Rituals and Knowledge…

1 Hashbrown

2 Scrambled Eggs with melted American Cheese served on Pepperidge Farm Fish shaped Deli-thins

8 ounces of fruit smoothie (plain yogurt/1 banana/half an apple/pomegranate juice/frozen blueberries, raspberries, and dark cherries)

I’ve made the above breakfast for my high school age daughter every school day I have not been on the road for more than two years now.  It is a routine I can do with my eyes closed.  I wake up at 6:20am, hit the snooze button twice, wander down to the kitchen with the dog hot on my trail.  I put food in his bowl, change his water, empty the dishwasher, and start on my daughter’s breakfast.  A couple of years ago, her grades were slipping, and she was starting to stay up too late to be able to get up and function for school in the morning, and we came to an agreement.  If I got up and made her breakfast, she had to get up and eat it.  If I threw it away just once, then I wouldn’t do it again.  She never missed.  And her grades came back up to where they should be and all was well.

This morning was my last breakfast.  She has finished school.  Tomorrow is graduation practice, but she doesn’t have to be at school by 7:15am.  Graduation is Friday.  I volunteered to help with the senior send-off breakfast, but it is not the same thing.  So today I’m sort of sad, my last breakfast for her in this context.  My morning ritual that got her motivated to get up and start the day well, is finished.  I’ll have to find a new ritual to get me up and out of bed in the morning.

Meanwhile, there isn’t very much exciting happening in the studio at the moment, I’ve spent the last three days printing and binding monographs to ship up to Midwest Conference.  I loathe this job, I’ve tried to get some of the extraneous bodies that reside in my house to help, but alas, no one else likes this job either.  But the monographs generate additional income, and they are pretty important when I’m giving a three hour technical lecture and no one wants to take notes for that length of time.  They are printed right off the PowerPoint presentation so students have all the information right in front of them.  It makes my job so much easier and I can stay focused and on track.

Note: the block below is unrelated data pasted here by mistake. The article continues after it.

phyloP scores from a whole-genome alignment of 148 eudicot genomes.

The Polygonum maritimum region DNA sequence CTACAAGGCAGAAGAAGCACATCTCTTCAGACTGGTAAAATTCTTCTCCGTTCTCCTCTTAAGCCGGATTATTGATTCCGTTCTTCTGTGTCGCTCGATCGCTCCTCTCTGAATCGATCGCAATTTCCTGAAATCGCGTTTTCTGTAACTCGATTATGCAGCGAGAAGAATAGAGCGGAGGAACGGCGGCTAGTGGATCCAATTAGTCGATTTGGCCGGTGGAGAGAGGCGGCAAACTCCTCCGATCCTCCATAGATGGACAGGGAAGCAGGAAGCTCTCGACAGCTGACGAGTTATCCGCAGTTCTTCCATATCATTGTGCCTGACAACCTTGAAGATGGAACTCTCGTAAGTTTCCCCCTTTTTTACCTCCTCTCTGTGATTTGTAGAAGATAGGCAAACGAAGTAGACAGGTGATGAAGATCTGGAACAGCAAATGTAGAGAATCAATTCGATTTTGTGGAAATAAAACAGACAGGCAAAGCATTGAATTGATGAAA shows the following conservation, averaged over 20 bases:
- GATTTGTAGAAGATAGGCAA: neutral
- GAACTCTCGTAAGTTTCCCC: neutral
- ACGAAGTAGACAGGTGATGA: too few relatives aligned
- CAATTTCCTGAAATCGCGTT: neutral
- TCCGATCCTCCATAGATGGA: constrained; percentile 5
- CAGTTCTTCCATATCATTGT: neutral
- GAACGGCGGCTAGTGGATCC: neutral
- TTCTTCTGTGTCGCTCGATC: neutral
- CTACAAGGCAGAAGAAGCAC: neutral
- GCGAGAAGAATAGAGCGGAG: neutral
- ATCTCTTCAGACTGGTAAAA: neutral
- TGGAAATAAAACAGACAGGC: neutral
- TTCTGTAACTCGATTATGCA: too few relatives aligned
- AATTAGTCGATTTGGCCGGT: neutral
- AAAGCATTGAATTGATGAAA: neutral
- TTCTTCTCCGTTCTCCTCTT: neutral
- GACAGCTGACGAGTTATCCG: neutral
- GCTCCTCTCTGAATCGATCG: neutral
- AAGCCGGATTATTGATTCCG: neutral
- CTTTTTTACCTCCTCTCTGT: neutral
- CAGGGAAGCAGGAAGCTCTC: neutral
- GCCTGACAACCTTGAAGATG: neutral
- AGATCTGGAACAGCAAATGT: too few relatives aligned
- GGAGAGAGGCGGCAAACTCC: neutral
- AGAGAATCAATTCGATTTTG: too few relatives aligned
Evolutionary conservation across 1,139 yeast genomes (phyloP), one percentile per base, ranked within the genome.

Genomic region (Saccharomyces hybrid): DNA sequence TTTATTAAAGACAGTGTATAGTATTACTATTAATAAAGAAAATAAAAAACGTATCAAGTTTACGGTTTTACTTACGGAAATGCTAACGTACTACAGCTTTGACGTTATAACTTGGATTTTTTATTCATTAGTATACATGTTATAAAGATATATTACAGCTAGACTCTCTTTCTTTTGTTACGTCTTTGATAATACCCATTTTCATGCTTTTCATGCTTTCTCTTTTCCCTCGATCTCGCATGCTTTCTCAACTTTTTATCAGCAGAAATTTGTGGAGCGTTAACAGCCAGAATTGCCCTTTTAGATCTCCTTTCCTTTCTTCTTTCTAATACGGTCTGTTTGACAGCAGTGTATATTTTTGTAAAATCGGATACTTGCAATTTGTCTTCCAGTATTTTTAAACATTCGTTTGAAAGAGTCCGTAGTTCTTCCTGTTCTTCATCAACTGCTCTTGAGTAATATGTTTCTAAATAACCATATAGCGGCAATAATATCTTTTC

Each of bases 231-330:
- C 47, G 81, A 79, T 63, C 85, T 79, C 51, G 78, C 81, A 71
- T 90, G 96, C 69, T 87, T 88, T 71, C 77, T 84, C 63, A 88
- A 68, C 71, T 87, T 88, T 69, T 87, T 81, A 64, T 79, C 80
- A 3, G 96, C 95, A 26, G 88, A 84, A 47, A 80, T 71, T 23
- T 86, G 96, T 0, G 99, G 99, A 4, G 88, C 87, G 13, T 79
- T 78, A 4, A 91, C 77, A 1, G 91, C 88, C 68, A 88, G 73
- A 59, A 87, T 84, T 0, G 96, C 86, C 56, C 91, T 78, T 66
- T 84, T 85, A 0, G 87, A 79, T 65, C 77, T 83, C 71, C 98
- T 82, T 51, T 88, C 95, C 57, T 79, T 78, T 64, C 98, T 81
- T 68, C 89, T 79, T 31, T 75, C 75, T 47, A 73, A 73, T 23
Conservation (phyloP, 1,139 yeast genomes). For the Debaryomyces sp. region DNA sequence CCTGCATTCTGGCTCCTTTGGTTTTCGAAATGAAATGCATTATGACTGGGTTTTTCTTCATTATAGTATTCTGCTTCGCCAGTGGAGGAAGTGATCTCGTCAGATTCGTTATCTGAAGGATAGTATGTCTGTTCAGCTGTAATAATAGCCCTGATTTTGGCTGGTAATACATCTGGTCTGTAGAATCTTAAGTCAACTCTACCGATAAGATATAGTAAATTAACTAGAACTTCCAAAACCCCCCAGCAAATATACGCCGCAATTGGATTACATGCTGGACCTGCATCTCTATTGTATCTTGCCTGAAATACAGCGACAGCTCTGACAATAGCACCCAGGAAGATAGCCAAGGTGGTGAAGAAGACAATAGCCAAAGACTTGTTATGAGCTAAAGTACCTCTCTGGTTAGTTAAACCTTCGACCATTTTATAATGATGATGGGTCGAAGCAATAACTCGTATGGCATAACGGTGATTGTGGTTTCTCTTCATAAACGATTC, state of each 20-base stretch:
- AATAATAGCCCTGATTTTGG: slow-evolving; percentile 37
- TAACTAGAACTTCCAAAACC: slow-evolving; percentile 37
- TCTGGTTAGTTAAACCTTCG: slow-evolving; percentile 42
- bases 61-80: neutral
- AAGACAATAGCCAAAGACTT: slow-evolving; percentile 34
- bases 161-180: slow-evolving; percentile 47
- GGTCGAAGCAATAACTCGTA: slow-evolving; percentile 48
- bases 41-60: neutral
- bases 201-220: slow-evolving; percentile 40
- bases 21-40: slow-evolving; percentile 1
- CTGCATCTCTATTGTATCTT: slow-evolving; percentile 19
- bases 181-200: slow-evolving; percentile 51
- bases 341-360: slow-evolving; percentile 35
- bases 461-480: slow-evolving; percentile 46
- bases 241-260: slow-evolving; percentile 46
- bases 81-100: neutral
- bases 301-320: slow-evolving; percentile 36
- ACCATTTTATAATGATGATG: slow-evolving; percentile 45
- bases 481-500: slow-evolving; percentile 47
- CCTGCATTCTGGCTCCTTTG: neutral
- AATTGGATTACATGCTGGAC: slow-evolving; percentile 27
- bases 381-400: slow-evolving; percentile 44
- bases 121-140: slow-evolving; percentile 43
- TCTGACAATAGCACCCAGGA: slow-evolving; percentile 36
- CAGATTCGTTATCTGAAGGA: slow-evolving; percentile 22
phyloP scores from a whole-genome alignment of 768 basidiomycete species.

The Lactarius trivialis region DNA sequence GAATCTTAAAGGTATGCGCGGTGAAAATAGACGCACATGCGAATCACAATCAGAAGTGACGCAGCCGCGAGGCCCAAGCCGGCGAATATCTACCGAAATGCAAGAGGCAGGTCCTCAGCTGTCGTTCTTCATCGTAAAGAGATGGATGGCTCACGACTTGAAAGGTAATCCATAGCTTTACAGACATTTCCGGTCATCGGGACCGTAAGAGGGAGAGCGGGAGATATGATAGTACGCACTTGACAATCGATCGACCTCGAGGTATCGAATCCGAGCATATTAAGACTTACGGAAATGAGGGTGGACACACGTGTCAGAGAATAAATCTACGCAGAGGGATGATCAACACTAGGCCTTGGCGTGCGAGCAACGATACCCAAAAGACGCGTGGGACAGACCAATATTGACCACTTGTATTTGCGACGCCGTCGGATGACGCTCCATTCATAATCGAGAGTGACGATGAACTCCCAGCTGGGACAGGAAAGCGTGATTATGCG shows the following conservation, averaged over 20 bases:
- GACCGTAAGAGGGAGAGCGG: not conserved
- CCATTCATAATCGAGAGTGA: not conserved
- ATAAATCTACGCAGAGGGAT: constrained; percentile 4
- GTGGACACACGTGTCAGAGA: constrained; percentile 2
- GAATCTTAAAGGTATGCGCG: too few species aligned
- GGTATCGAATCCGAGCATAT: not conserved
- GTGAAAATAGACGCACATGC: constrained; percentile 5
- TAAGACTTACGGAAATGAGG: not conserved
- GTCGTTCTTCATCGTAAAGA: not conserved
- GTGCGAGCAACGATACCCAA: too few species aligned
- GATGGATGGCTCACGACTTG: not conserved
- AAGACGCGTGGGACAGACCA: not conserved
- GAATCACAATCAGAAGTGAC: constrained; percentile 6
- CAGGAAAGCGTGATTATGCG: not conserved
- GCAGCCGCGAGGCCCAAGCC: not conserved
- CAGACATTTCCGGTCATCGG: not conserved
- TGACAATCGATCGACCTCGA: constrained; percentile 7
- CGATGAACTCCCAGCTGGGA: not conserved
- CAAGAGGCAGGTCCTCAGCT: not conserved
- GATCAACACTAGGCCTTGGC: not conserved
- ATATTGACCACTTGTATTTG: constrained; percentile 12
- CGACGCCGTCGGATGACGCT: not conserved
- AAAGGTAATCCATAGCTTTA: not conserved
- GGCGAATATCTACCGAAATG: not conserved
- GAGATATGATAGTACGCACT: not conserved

I love conferences.  I rarely attend one just for my own benefit, I’m usually teaching as many time slots as they can assign me, after all this is my job, but conferences, unlike when I teach for a guild, are full of bytes of knowledge flying all around the hotel/college campus, especially when everyone eats together in dining halls.  I sometimes sit with friends I know I can be comfortable with, who don’t expect me to “be on stage”, and sometimes I sit with complete strangers, and sometimes I find a table full of other teachers.  Some I know well, some I’ve never met.  Since all kinds of fiber techniques are represented, the table conversation can be fascinating.

I had the pleasure of meeting for the first time Janis Thompson, who was teaching spinning/knitting classes at ANWG a couple weeks ago. Instant adore.  We sat next to each other at the table, and I listened to her chatting about how students don’t know how to use the various settings on their wheel, and how to move their drivebands to smaller whorls.  I was following the conversation but mentioned that I didn’t have those options, I have the traditional Ashford spinning wheel I bought in kit form from New Zealand in 1974.  It’s a basic wheel, with no frills, and I adore it and I think I can do anything I want with it but truth be told, I sort of spin everything the same thickness and twist.